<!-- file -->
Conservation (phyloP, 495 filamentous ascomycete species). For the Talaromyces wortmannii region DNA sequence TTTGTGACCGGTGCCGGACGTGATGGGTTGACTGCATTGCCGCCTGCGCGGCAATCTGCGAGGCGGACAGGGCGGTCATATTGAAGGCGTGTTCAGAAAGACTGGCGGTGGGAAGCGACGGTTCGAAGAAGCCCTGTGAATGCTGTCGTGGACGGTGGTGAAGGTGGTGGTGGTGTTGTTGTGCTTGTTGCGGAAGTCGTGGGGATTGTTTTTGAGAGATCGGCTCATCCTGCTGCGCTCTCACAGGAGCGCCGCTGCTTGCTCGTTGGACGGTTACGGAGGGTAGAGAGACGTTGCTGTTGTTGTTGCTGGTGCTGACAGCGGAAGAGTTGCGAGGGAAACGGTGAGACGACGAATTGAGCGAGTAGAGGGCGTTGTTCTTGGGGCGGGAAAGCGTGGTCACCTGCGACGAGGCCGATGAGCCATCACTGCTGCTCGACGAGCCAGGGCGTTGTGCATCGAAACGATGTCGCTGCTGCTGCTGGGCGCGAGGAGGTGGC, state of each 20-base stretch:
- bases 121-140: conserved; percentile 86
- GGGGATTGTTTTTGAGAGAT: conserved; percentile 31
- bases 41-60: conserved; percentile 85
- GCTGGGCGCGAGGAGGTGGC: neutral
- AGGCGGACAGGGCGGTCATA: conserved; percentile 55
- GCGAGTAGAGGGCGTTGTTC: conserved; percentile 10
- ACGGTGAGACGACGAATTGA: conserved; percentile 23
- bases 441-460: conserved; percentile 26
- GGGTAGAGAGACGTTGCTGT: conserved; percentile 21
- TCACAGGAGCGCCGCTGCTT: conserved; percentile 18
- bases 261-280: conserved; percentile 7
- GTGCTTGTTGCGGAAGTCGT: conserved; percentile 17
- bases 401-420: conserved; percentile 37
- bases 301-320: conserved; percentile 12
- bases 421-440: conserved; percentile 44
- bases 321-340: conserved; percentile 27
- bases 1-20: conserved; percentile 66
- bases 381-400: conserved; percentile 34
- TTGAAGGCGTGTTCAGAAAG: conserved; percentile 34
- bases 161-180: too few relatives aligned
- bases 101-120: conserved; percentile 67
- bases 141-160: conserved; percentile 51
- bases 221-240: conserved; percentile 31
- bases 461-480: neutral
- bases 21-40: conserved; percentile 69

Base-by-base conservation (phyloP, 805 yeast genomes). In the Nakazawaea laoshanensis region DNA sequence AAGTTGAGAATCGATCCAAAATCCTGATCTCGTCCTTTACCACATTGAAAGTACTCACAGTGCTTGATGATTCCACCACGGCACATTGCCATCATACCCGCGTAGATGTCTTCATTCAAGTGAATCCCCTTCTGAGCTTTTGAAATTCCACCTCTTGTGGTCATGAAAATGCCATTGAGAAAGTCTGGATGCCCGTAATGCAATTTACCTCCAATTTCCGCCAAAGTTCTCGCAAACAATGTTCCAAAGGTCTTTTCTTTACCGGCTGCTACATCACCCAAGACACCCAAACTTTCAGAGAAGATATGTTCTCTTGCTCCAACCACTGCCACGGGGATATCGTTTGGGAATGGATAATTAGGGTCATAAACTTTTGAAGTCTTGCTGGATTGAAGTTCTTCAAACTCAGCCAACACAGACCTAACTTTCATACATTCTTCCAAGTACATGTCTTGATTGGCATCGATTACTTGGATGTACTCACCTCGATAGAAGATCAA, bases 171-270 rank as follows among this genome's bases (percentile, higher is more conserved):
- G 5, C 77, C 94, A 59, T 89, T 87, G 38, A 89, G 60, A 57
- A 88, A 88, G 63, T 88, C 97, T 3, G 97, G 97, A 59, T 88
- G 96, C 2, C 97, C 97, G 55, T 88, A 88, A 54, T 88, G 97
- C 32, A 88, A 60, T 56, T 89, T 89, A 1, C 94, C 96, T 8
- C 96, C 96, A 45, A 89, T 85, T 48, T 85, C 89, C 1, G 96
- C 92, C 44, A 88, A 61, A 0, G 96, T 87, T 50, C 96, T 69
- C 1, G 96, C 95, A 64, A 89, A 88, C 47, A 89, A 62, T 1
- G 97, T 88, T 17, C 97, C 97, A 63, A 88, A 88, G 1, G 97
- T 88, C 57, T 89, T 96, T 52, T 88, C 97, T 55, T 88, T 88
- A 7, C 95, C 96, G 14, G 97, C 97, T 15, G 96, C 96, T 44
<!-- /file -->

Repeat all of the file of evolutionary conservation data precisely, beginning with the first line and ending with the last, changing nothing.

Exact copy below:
Conservation (phyloP, 495 filamentous ascomycete species). For the Talaromyces wortmannii region DNA sequence TTTGTGACCGGTGCCGGACGTGATGGGTTGACTGCATTGCCGCCTGCGCGGCAATCTGCGAGGCGGACAGGGCGGTCATATTGAAGGCGTGTTCAGAAAGACTGGCGGTGGGAAGCGACGGTTCGAAGAAGCCCTGTGAATGCTGTCGTGGACGGTGGTGAAGGTGGTGGTGGTGTTGTTGTGCTTGTTGCGGAAGTCGTGGGGATTGTTTTTGAGAGATCGGCTCATCCTGCTGCGCTCTCACAGGAGCGCCGCTGCTTGCTCGTTGGACGGTTACGGAGGGTAGAGAGACGTTGCTGTTGTTGTTGCTGGTGCTGACAGCGGAAGAGTTGCGAGGGAAACGGTGAGACGACGAATTGAGCGAGTAGAGGGCGTTGTTCTTGGGGCGGGAAAGCGTGGTCACCTGCGACGAGGCCGATGAGCCATCACTGCTGCTCGACGAGCCAGGGCGTTGTGCATCGAAACGATGTCGCTGCTGCTGCTGGGCGCGAGGAGGTGGC, state of each 20-base stretch:
- bases 121-140: conserved; percentile 86
- GGGGATTGTTTTTGAGAGAT: conserved; percentile 31
- bases 41-60: conserved; percentile 85
- GCTGGGCGCGAGGAGGTGGC: neutral
- AGGCGGACAGGGCGGTCATA: conserved; percentile 55
- GCGAGTAGAGGGCGTTGTTC: conserved; percentile 10
- ACGGTGAGACGACGAATTGA: conserved; percentile 23
- bases 441-460: conserved; percentile 26
- GGGTAGAGAGACGTTGCTGT: conserved; percentile 21
- TCACAGGAGCGCCGCTGCTT: conserved; percentile 18
- bases 261-280: conserved; percentile 7
- GTGCTTGTTGCGGAAGTCGT: conserved; percentile 17
- bases 401-420: conserved; percentile 37
- bases 301-320: conserved; percentile 12
- bases 421-440: conserved; percentile 44
- bases 321-340: conserved; percentile 27
- bases 1-20: conserved; percentile 66
- bases 381-400: conserved; percentile 34
- TTGAAGGCGTGTTCAGAAAG: conserved; percentile 34
- bases 161-180: too few relatives aligned
- bases 101-120: conserved; percentile 67
- bases 141-160: conserved; percentile 51
- bases 221-240: conserved; percentile 31
- bases 461-480: neutral
- bases 21-40: conserved; percentile 69

Base-by-base conservation (phyloP, 805 yeast genomes). In the Nakazawaea laoshanensis region DNA sequence AAGTTGAGAATCGATCCAAAATCCTGATCTCGTCCTTTACCACATTGAAAGTACTCACAGTGCTTGATGATTCCACCACGGCACATTGCCATCATACCCGCGTAGATGTCTTCATTCAAGTGAATCCCCTTCTGAGCTTTTGAAATTCCACCTCTTGTGGTCATGAAAATGCCATTGAGAAAGTCTGGATGCCCGTAATGCAATTTACCTCCAATTTCCGCCAAAGTTCTCGCAAACAATGTTCCAAAGGTCTTTTCTTTACCGGCTGCTACATCACCCAAGACACCCAAACTTTCAGAGAAGATATGTTCTCTTGCTCCAACCACTGCCACGGGGATATCGTTTGGGAATGGATAATTAGGGTCATAAACTTTTGAAGTCTTGCTGGATTGAAGTTCTTCAAACTCAGCCAACACAGACCTAACTTTCATACATTCTTCCAAGTACATGTCTTGATTGGCATCGATTACTTGGATGTACTCACCTCGATAGAAGATCAA, bases 171-270 rank as follows among this genome's bases (percentile, higher is more conserved):
- G 5, C 77, C 94, A 59, T 89, T 87, G 38, A 89, G 60, A 57
- A 88, A 88, G 63, T 88, C 97, T 3, G 97, G 97, A 59, T 88
- G 96, C 2, C 97, C 97, G 55, T 88, A 88, A 54, T 88, G 97
- C 32, A 88, A 60, T 56, T 89, T 89, A 1, C 94, C 96, T 8
- C 96, C 96, A 45, A 89, T 85, T 48, T 85, C 89, C 1, G 96
- C 92, C 44, A 88, A 61, A 0, G 96, T 87, T 50, C 96, T 69
- C 1, G 96, C 95, A 64, A 89, A 88, C 47, A 89, A 62, T 1
- G 97, T 88, T 17, C 97, C 97, A 63, A 88, A 88, G 1, G 97
- T 88, C 57, T 89, T 96, T 52, T 88, C 97, T 55, T 88, T 88
- A 7, C 95, C 96, G 14, G 97, C 97, T 15, G 96, C 96, T 44